Yep, it is easier to make languages target DEX than suffer the pain of the NDK.
They not only advise against it, they make it really uncomfortable for us to use it (vs iOS and WP experience).
Why do you say that? Plenty of Android apps use non-trivial amounts of C/C++ code, and Dropbox has a tool called Djinni that can automatically generate JNI glue code. My guess is that if it's feasible to use pure Dex bytecode, then debugging is easier (because there's only one kind of call stack), memory can be managed more effectively (because the Dalvik/ART garbage collector can manage everything), and performance isn't impacted by the overhead of JNI. But I have nothing to back that up.
- The bug tracker is full of NDK issues
- GDB works, eventually. If one has the right set of versions and mobile firmware
- Integration with the first official IDE (Eclipse CDT) kind of worked, after one turned off indexers, did a few plugin customizations, and even then not really
- When Android Studio was announced, silence ensued about NDK future. When Jetbrains announced CLion, there was the hope that it might came to Android Studio, still silent all the way up to Google IO 2015.
- No pre-defined templates for mixed code applications
- Even today Gradle support for NDK builds is flaky and not final. I am yet to be able to have the samples build out of the box.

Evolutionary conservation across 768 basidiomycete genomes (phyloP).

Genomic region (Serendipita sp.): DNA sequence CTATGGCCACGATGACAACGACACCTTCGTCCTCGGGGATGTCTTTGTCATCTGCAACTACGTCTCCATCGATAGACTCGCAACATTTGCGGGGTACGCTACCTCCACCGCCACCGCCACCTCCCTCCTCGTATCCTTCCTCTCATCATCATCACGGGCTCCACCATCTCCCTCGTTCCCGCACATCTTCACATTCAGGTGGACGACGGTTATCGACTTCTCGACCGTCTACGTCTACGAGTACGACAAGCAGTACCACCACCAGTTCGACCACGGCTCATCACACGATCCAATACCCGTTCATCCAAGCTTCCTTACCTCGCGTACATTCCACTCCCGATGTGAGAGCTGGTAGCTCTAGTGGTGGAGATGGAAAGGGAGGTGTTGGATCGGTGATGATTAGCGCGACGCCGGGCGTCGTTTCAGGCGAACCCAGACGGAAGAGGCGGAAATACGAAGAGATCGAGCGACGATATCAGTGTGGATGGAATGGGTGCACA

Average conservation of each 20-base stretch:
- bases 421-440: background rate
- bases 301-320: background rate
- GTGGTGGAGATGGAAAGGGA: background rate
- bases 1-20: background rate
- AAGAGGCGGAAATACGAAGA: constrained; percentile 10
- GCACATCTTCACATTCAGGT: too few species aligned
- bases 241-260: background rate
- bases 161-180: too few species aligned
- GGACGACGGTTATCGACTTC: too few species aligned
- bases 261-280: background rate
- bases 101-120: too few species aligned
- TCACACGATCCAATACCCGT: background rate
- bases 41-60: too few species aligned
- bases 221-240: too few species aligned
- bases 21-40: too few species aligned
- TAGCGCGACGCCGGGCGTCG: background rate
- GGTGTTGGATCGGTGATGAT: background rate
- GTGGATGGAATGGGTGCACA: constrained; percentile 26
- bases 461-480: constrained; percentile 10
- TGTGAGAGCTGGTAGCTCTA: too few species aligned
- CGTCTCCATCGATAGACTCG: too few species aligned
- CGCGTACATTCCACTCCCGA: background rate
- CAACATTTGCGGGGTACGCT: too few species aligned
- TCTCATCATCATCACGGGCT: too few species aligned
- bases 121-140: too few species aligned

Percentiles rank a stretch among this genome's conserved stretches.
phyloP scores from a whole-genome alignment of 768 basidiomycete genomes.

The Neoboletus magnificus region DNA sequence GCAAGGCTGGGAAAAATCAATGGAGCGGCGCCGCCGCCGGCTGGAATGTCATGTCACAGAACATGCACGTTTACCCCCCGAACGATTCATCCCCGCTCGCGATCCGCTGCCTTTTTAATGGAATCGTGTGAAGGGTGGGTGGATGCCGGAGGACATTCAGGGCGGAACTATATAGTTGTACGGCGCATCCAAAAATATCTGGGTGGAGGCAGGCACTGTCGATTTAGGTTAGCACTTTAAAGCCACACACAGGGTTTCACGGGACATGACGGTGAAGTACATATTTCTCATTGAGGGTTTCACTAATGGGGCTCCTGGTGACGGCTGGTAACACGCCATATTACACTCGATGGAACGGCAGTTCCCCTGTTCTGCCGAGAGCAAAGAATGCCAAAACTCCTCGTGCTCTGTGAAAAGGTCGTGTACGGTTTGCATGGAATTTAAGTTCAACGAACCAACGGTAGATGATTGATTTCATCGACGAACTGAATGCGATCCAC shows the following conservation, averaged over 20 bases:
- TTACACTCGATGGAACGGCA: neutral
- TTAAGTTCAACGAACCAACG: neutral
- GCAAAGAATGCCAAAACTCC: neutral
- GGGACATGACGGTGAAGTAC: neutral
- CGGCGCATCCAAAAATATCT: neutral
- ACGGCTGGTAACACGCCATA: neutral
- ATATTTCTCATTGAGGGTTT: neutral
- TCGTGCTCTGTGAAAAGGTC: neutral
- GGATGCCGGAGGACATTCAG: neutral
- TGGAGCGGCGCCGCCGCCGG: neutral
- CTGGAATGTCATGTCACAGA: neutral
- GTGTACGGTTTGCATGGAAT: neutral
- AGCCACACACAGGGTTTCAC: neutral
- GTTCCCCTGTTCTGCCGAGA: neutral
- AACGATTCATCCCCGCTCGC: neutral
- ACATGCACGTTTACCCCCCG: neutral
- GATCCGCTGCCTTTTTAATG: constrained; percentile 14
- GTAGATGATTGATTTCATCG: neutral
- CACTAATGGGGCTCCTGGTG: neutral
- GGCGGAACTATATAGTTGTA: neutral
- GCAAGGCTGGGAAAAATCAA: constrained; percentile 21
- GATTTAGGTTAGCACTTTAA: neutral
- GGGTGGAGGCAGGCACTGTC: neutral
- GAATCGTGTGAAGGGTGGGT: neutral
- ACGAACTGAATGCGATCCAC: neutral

- The set of official C++ libraries is quite limited, most game related APIs are exposed. Even C++ libraries used by the Java layers like Skia are not exposed to the NDK.
- By limiting NDK to a few basic POSIX APIs and Android game related APIs, everyone has to pack into their APK everything from JNI wrappers, image loaders, network access, the whole stuff.
Now compare this with using C++ in iOS with help of Objective-C++ or on Windows Phone with help of C++/CX.
First class tooling support, mixed debugging that works and no need to keep on writing wrappers.
Even Microsoft's tooling for Android NDK is looking better than what Google does for their own platform.
As for Djinni, I am yet to make it work on Windows.
So what does this look like in practice? Genuinely curious :-)
So, you get the same benefits of the languages that target other VMs like JVM, CLR, BEAM and so on.
As long as, the language semantics can map into the VM semantics, all the libraries and platform tooling are available without the need of writing wrappers.
True, that is a big "as long as", but it still is less problematic than going through the current state of the NDK.
That is the approach take by Elements for their tools (http://www.elementscompiler.com), for example.